Susan Evans: Kaiho/Sally Schluter Tardella: Memory Palace
September 7 - October 6, 2014
Opening Reception: Sunday, September 7 6-8PM
Curated by: Dick Goody
Kaiho features photographer and conceptual artist Susan E. Evans and Memory Palace, painter Sally Schluter Tardella.
Kaiho is a Finnish word evoking a feeling of melancholia for a lost paradise. In her photographs, Susan E. Evans explores identity retrospectively and contemporaneously through images made in Finland after discovering that her maternal ancestors originated there. These images reveal the Finnish landscape accumulatively and poetically; they also explore deeper memories using the very earth itself as a metaphor for identity. Kaiho includes three bodies of work. In “film” she buried rolls of 120 Kodak film in rural sites around Finland, documenting their location and then later disinterring the moldering film rolls as evidence of the effects of earth of her origins on the materiel of her trade. In her “Kaiho” landscape photographs she skillfully renders the Finnish countryside without seeming to enter into it, keeping us slightly at a distance from the intimacy of actually being there, making her images all the more like lamentations for a place recently reclaimed from a tangled history. In her panoramic “line” series, she creates an amalgam of all the hues and tones that conceptually resonate in her Kaiho landscapes. History, identity, memory and place are authentic catalysts, which in these new parallel bodies of work legitimize Evans’ emotionally wrought, reflexive vistas, which have become embodiments of her identity.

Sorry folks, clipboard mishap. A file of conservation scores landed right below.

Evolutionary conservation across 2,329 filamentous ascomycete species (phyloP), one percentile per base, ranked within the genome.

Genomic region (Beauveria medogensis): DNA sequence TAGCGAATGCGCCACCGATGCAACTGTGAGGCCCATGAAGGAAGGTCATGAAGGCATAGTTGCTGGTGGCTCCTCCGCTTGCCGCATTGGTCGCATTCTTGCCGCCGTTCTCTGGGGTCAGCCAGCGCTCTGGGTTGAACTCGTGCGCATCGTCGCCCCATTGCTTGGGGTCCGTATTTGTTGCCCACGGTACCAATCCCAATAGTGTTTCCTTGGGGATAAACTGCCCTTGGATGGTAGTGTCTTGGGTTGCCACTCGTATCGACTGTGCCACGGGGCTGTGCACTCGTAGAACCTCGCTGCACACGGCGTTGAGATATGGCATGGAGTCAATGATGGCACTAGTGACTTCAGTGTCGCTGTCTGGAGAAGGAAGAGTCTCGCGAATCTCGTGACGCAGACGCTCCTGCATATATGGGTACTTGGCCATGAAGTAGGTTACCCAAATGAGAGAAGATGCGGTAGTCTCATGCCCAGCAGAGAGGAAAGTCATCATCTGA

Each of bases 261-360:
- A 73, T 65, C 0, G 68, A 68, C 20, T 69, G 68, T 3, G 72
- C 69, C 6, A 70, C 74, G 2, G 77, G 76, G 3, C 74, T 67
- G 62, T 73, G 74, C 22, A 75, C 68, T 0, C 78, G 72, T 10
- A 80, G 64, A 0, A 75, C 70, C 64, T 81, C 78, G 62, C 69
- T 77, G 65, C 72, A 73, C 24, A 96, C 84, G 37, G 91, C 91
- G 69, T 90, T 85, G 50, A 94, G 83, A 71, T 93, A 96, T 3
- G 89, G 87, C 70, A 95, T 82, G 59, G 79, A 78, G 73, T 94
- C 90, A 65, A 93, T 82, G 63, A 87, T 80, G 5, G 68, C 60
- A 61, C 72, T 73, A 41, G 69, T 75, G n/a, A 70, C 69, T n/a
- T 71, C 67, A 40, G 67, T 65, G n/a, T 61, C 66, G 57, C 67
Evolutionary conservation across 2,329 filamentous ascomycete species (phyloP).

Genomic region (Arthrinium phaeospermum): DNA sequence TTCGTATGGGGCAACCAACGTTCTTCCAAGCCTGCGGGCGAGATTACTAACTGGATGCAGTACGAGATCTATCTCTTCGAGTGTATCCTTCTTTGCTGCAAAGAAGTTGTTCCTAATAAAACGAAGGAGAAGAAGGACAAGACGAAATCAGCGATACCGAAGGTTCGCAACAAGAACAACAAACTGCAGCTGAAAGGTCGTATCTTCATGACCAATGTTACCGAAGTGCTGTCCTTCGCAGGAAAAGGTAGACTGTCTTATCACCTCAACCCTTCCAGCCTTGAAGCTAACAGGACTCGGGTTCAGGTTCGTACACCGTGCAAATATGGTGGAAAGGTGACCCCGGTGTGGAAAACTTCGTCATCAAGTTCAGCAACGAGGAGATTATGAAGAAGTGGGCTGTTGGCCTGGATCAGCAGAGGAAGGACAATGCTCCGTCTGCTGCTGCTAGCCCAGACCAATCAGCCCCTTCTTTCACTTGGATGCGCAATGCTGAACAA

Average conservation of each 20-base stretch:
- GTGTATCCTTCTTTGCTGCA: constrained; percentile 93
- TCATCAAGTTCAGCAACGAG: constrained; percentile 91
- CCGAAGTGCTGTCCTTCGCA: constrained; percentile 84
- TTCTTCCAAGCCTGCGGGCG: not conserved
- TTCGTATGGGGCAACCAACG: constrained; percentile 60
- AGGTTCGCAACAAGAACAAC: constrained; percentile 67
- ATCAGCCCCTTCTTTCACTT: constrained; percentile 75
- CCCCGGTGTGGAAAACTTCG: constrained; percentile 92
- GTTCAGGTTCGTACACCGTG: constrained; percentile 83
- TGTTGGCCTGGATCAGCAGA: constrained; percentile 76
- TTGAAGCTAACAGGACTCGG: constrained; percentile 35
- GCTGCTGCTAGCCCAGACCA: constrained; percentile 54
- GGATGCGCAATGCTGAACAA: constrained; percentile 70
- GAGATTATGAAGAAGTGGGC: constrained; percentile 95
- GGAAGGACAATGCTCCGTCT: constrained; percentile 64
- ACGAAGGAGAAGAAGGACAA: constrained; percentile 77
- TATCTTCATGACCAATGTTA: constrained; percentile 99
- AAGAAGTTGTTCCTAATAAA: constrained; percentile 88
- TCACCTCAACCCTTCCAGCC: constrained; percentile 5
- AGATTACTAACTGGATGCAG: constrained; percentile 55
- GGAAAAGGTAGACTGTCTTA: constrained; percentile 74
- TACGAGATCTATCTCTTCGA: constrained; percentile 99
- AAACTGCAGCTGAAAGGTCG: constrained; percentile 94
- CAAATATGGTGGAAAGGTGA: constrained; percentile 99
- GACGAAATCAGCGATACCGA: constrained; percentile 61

In Memory Palace, Schluter Tardella’s paintings and codices concretize the conceptual practice of recording a collection of memories. Her paintings are reminiscent of floor plans from an archeological dig and they are built up until the final layer of paint cures. Schluter Tardella offers two versions of memory. The paintings are declarative and convey a one-time version of events – an ossuary of recollections rendered down into a primary painterly structure. Her books, on the other hand, are more open-ended, their catacomb-like progress being labyrinthine, serpentine and sequential. The rooms, antechambers and passageways of Memory Palace map the territory of memory in subtle configurations of earth tones, grays and ochers with occasional flourishes of color. These taut surfaces of metaphorical accumulations are formalistically rendered in a language, which is idiosyncratic, universal and engaging.